Midnight Basketball was a great creation by West and his team, although it was an idea others feared was impossible. They thought this was unachievable because Midnight Basketball would bring youth from various areas of Chattanooga that housed “gang members” into the same building. West was able to pull this off because of two key factors. The first and most important factor is because his staff loves kids. The second is his distinct discipline. Although there were not any major fights, there were disagreements that just comes with the sport. When these exceeded the limit West feels is acceptable, he kicked them out. Depending on how bad it was, he may allow them back under a condition. The individual disciplined would have to apologize not to West, but at a randomly picked time during the basketball event. These sure did get into these kids' heads to appreciate the event that they get to enjoy and to act straight.

Unfortunately, as Covid-19 started up, West and the city had to shut everything down. West had to again start from the bottom and back up, but this time with a shaky foundation because the prolonging closing of the centers created a lack of trust. The city provided year-round activities for the children of Chattanooga, most importantly affordable summer camps kids got to enjoy while their parents were at work. Again, this ended because of pandemic precautions, and too many the centers were believed to be closed way too long. This caused citizens in this neighborhood to distrust city government.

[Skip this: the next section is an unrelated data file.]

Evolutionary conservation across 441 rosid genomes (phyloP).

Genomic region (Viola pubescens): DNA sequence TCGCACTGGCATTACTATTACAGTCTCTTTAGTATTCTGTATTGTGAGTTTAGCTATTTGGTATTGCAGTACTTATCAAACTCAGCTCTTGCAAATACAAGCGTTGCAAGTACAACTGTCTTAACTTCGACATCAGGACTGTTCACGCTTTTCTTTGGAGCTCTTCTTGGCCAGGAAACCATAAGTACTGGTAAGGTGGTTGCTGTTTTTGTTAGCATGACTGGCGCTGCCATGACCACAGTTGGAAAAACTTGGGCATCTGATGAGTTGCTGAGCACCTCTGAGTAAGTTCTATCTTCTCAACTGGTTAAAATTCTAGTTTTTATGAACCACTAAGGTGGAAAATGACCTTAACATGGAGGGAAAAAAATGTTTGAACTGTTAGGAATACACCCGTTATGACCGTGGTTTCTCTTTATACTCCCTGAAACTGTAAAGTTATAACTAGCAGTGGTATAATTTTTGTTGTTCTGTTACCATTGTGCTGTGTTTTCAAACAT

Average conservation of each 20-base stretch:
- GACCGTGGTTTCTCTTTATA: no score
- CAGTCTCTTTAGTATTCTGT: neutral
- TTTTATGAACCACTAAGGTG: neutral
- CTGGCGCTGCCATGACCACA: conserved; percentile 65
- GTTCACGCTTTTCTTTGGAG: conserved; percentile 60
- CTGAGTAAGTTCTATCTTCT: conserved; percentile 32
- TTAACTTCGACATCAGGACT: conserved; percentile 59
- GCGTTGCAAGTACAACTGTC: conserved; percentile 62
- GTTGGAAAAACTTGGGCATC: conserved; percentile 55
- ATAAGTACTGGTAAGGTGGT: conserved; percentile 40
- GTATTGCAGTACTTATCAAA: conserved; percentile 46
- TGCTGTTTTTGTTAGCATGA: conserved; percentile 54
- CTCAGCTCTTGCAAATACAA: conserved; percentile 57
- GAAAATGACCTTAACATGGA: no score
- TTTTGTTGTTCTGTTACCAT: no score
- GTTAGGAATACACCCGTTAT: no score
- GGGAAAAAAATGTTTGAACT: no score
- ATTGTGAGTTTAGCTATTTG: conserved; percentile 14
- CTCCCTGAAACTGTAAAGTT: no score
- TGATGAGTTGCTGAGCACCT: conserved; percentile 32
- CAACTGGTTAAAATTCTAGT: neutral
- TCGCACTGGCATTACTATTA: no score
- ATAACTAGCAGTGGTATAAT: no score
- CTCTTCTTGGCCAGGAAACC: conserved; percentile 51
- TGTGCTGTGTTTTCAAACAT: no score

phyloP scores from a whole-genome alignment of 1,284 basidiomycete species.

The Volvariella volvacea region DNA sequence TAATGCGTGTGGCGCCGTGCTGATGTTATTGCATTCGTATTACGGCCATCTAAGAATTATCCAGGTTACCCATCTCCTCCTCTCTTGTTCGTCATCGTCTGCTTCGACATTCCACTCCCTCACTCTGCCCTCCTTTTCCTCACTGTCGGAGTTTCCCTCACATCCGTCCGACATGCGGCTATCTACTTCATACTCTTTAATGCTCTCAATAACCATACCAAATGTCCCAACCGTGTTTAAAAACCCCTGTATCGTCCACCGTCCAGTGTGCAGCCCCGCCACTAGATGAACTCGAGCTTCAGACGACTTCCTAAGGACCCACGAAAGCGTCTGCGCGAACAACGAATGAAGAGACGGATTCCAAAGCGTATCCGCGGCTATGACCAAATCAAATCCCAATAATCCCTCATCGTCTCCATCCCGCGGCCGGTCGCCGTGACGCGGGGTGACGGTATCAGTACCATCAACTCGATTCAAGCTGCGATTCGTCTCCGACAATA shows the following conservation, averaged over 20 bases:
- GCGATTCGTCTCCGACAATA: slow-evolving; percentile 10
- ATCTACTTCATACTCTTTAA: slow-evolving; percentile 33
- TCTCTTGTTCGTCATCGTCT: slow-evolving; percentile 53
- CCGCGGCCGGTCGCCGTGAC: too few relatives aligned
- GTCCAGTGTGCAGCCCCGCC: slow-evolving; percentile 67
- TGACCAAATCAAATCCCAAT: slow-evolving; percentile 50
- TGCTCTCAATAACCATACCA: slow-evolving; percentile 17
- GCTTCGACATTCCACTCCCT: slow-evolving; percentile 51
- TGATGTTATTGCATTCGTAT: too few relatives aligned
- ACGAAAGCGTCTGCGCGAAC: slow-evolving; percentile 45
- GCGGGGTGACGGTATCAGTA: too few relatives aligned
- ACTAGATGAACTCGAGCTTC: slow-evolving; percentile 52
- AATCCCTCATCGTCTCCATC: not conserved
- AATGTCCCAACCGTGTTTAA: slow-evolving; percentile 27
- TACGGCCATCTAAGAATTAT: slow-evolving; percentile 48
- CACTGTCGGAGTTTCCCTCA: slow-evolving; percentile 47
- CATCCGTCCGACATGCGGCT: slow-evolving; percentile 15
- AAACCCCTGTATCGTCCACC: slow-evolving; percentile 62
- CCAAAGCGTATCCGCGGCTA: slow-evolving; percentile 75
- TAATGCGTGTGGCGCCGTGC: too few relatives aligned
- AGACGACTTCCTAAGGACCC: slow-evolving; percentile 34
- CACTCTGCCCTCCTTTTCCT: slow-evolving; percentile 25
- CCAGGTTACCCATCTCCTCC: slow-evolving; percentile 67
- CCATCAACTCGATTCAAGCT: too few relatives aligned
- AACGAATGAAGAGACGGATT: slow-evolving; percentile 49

West, while speaking about the two-year closings of the centers, says, “That hurt tremendously. Since we were closed so long, parents found other revenues/avenues to put their kids in, so our number dropped and we still suffer from that now.” This is especially important since the city did not want to take a chance in making a safe populated environment. West says this could be solved, but the center's operations hours were greatly reduced, now only 10:00 a.m. to 6:30 p.m. These are unrealistic times for the kids because some schools do not get out till 4:00 p.m., so how could they possibly get to a center with more than an hour to enjoy, not even accounting for time to eat or do homework?

Still, West is searching for a way to overcome this by attempting to make a deal with Hamilton County to secure Howard or Brainerd to resume Midnight Basketball. West says that the main obstacle is the violence that has been happening lately, but he reiterates that during the 15 years Midnight Basketball was going on, there was not a singular major fight.

"That hurt tremendously. Since we were closed so long, parents found other revenues/avenues to put their kids in so our number dropped and we still suffer from that now.”

West says, “We cannot stop programming for the kids that want to do right because of the few that do wrong.” So, he will continue to advocate for the children who can’t speak up. He will continue to make Chattanooga's inner city a place love and opportunity.

Works Cited

Hayes, Tierra. “Community members express concerns about closed Chattanooga recreation centers.” Chattanooga Times Free Press, Chattanooga Times Free Press, 19 May 2021, concerns-about-clos/. Accessed 2 May 2023.

“Shootings Have Nearly Doubled in Chattanooga.” WDEF 12, 19 April 2021, Accessed 2 May 2023.